The Sony PlayStation 4 has had a long, healthy life on the market - nearly seven full years as of this writing. But the next big thing is nearly here: the PlayStation 5 releases in November.
No doubt, the PS4 will still see new games releasing for years to come, especially given that there are more than 112 million of them sitting in homes right now. But should you bother snagging a PlayStation 4 - or rather, the current PS4 Slim model - right now with the next generation just around the corner?
More than a games console?
Much of the initial talk around the PlayStation 4 and rival Xbox One concerned their role as all-singing, all-dancing entertainment hubs, ready to take centre stage in your living room and your AV system.
However, in the months before launch, Sony took a step back from this, suggesting the PS4 is in fact “for the players” – a games console first and, indeed, second.
Microsoft kept on the home entertainment tack, making much of the Xbox One’s TV integration and the addition of a Blu-ray player. However, as our original Xbox One review revealed, the console was far from the finished article right out of the gate.
Sony, of course, already made this play for the home entertainment market with the PlayStation 3, propelling itself into AV hearts and minds by being one of the very first Blu-ray players, while also offering a host of other disc and network playback options.
So, does the PS4 carry on where the PS3 left off? Or is it games over features to the detriment of the wider home entertainment functionality? Let’s find out…
Build and design
The PlayStation 4 design looks more like the PS2 than the PS3 – “a PS2 on the wonk” is how we described it in our unboxing video – but it’s certainly more compact and generally easier on the eye than the black block that is the Xbox One.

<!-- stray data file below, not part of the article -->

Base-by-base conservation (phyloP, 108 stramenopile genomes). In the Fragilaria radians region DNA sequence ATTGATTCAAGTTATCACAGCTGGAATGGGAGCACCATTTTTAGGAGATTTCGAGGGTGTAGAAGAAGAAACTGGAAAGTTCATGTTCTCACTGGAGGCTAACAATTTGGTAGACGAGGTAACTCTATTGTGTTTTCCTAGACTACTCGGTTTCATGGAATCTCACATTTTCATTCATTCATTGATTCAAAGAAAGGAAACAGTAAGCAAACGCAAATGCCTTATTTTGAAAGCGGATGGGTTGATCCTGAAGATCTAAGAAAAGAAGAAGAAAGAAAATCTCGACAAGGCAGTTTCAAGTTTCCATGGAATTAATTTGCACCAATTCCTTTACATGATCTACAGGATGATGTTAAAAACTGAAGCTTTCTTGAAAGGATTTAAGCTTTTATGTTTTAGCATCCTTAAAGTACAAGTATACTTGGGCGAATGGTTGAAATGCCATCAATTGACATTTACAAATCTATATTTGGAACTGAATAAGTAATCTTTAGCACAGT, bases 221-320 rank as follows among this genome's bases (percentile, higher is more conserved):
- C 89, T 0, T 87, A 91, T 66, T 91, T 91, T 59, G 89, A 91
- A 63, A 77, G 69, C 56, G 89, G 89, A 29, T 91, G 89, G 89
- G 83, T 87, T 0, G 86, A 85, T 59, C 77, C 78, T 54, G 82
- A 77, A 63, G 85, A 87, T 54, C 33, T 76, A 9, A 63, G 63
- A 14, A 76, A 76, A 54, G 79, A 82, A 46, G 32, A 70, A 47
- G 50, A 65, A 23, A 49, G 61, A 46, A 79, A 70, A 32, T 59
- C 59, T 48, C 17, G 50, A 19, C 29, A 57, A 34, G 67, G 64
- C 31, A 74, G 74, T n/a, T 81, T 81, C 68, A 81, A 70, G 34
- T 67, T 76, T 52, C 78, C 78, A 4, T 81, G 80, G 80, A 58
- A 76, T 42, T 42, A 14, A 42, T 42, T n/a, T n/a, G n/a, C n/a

The angular edges, touch-sensitive front buttons and glowing blue power strip make for a suitably next-gen appearance.
It can stand flat or upright, though you’re advised to use the official stand if you want to place it vertically. It’s an optional extra, despite being pictured on the box.
What is inside the box is one of the new DualShock 4 wireless controllers (but no DualShock charging cradle), a mono headset (a cheap-looking earbud), an HDMI cable, USB cable and a power cable.
Unlike the Xbox One, the transformer is integrated inside the PS4, so there’s no need to worry about finding a home for a hefty external power block.
The PS4’s connections come in the form of an HDMI and a digital optical output, two USB 3.0 inputs and an auxiliary connection for the new PlayStation Camera (an optional accessory for around £60).
There’s an ethernet connection too, though the PS4 also has built-in Wi-Fi. There are no analogue connections, however – an omission that raised some eyebrows at launch.
Talking of which, much of the muttering in the What Hi-Fi? offices has centred on the slot-loading DVD/Blu-ray drive, which gives us the first sign that the PS4 really isn’t looking to please all of the people all of the time in the way that the PS3 did.
It will happily play PS4 games, Blu-ray discs and DVDs, but the drive won’t play 3D Blu-rays or CDs. Strange but true.
There’s also no DLNA streaming – another feature present on the PS3 – nor is there support for streaming Bluetooth audio or generally playing your digital music collection.
So while the original PlayStation, the PS2 and the PS3 all jumped aboard the disc of choice at the time (CD, DVD and Blu-ray respectively), it seems Sony doesn’t see the 3D Blu-ray, or streaming your own personal audio, as worth including. In hindsight, it looks like they were probably right on 3D Blu-rays...
Apps and features
Why did Sony take that tack? Well, there are two obvious reasons: the first is the gaming focus we mentioned earlier, and the second is that Sony would rather you used the PS4’s apps for streaming music and video, mainly Sony Music (monthly subscription) and Video Unlimited (pay-as-you-go).